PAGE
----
The White (or Umbrella) Cockatoo (Cacatua alba) is a large white cockatoo with a fan-shaped erectile crest of broad, blunt-ended feathers. As in other Cacatua species, there is some yellow suffusion on the underwing and undertail. The sexes are very similar in appearance, but the eyes of females have a reddish (rather than dark brown or black) iris (juveniles have dark gray eyes). This species is found only on Halmahera and on a few surrounding islands in the North Moluccas in the Maluku province of Indonesia. White Cockatoos are common in captivity. This is the only large cockatoo with an entirely white crest. When the crest is relaxed, head shape is similar to that of the closely related Salmon-crested (or Moluccan) Cockatoo (C. moluccensis), but the White Cockatoo is sleeker, the color and erected crest shape are different, and the Salmon-crested plumage is suffused with pink.
White Cockatoos occur in lowland and hill forests up to 600 m. The diet consists of seeds, nuts, berries, and other fruits. Although this species seems relatively tolerant of habitat degradation, large trees with cavities are needed for nesting. The 2 to 3 eggs are incubated (by both parents) for around 30 days and young may remain in the nest for two to three months. White Cockatoos spend most of their time in the canopy and can be seen in small pairs or small groups flying above the trees or perched in emergent trees, although they may forage less conspicuously at lower levels. They are often most conspicuous when groups of up to 50 birds may gather before roosting in large trees.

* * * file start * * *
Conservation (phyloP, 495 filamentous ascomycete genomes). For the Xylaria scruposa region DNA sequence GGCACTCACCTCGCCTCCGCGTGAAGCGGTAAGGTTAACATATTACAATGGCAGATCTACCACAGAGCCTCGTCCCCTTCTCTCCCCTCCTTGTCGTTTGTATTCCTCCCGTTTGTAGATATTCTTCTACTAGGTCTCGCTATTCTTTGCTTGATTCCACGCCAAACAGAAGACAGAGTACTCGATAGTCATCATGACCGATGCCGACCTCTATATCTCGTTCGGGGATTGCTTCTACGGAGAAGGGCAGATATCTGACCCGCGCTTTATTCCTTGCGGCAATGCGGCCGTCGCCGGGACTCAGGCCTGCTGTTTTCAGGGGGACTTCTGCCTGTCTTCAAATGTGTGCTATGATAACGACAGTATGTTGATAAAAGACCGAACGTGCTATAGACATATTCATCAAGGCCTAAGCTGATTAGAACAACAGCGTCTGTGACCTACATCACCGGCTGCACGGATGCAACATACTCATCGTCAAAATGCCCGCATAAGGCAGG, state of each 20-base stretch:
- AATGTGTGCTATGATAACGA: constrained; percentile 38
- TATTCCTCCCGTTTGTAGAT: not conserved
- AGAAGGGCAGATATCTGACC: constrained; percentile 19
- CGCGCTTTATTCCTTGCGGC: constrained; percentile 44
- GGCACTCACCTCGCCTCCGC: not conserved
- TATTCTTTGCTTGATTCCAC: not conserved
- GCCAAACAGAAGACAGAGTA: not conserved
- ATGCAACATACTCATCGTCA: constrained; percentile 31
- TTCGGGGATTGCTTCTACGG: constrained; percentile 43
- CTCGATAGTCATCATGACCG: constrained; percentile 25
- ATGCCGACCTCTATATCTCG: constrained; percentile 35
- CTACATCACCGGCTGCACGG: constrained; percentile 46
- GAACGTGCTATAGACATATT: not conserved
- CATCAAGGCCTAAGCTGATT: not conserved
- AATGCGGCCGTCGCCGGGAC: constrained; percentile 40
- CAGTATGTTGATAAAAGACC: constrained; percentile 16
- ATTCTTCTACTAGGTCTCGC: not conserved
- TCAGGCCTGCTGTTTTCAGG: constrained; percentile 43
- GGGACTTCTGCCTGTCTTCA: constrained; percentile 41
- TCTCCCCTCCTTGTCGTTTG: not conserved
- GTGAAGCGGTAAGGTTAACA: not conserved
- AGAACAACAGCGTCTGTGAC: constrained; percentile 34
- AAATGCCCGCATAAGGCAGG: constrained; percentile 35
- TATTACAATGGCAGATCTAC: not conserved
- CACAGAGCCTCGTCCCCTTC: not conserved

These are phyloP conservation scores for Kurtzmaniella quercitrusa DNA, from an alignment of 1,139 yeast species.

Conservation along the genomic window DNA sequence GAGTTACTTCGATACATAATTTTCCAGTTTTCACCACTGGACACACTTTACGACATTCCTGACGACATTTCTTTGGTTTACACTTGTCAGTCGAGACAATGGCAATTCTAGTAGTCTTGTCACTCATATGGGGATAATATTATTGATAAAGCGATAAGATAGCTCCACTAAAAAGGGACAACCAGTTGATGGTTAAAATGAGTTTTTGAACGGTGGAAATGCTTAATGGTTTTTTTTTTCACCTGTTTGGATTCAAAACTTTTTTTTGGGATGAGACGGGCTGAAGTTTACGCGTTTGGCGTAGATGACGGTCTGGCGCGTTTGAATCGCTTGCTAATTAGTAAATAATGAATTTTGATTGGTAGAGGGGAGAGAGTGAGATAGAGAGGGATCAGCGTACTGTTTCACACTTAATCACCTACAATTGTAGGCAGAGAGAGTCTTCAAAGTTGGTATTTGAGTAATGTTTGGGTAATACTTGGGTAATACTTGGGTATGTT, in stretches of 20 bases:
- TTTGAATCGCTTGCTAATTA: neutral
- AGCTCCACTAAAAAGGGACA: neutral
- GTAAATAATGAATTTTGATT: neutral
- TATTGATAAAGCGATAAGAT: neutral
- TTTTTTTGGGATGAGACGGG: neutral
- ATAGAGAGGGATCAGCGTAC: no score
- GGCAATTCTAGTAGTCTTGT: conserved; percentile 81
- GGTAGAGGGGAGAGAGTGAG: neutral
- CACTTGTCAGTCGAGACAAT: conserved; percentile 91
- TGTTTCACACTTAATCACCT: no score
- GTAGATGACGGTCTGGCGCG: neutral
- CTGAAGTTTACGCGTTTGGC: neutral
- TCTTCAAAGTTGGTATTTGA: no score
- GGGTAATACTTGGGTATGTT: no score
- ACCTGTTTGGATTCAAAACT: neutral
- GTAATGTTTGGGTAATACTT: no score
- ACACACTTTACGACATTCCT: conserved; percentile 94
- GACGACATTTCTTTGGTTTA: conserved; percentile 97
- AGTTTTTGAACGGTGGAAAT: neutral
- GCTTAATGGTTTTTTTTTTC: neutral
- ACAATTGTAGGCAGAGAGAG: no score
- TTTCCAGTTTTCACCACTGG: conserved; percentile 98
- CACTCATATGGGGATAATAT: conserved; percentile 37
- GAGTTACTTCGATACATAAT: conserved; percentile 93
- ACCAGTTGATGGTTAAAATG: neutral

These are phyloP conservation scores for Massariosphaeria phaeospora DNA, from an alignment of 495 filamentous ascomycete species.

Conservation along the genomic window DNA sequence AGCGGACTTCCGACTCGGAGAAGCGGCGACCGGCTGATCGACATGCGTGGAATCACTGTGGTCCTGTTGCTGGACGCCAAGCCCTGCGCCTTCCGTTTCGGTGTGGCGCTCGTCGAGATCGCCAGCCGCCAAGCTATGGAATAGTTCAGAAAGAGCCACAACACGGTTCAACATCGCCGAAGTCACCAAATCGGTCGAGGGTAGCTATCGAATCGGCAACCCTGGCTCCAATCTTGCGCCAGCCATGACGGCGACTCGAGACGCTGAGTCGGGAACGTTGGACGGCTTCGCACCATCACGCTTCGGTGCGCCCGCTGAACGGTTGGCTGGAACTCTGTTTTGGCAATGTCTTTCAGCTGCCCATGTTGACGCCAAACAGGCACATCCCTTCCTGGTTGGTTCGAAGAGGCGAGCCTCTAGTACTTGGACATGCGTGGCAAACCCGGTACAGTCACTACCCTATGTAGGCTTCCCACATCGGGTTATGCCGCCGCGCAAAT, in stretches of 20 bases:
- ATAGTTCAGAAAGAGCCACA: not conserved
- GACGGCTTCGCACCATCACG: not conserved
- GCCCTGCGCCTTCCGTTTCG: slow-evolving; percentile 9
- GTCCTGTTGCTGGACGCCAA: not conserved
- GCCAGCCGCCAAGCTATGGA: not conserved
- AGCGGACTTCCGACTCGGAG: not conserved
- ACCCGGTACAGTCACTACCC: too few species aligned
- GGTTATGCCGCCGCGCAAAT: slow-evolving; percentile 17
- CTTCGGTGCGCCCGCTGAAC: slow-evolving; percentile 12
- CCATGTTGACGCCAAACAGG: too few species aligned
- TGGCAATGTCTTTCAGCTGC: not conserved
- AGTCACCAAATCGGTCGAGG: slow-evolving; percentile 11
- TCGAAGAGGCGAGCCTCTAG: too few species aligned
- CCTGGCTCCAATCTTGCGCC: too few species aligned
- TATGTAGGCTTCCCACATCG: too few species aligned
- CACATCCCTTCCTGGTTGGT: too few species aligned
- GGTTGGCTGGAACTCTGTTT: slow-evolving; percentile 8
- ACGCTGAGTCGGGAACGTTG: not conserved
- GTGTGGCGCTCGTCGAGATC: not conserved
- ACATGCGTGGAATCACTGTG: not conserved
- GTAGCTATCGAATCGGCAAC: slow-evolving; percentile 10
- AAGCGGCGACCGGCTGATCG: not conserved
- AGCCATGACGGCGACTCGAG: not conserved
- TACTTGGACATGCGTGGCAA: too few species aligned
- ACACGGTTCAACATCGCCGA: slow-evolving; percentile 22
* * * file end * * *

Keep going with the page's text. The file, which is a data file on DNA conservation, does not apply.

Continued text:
Birds are trapped for the pet trade using decoys to lure them into snares. An estimated 10% of birds intended for export die prior to leaving Indonesia. White Cockatoos are also shot for food. Because cockatoos are long-lived, the impact of reproductive shortfalls may not be immediately apparent.
(Collar 1997 and references therein; Juniper and Parr 1998 and references therein)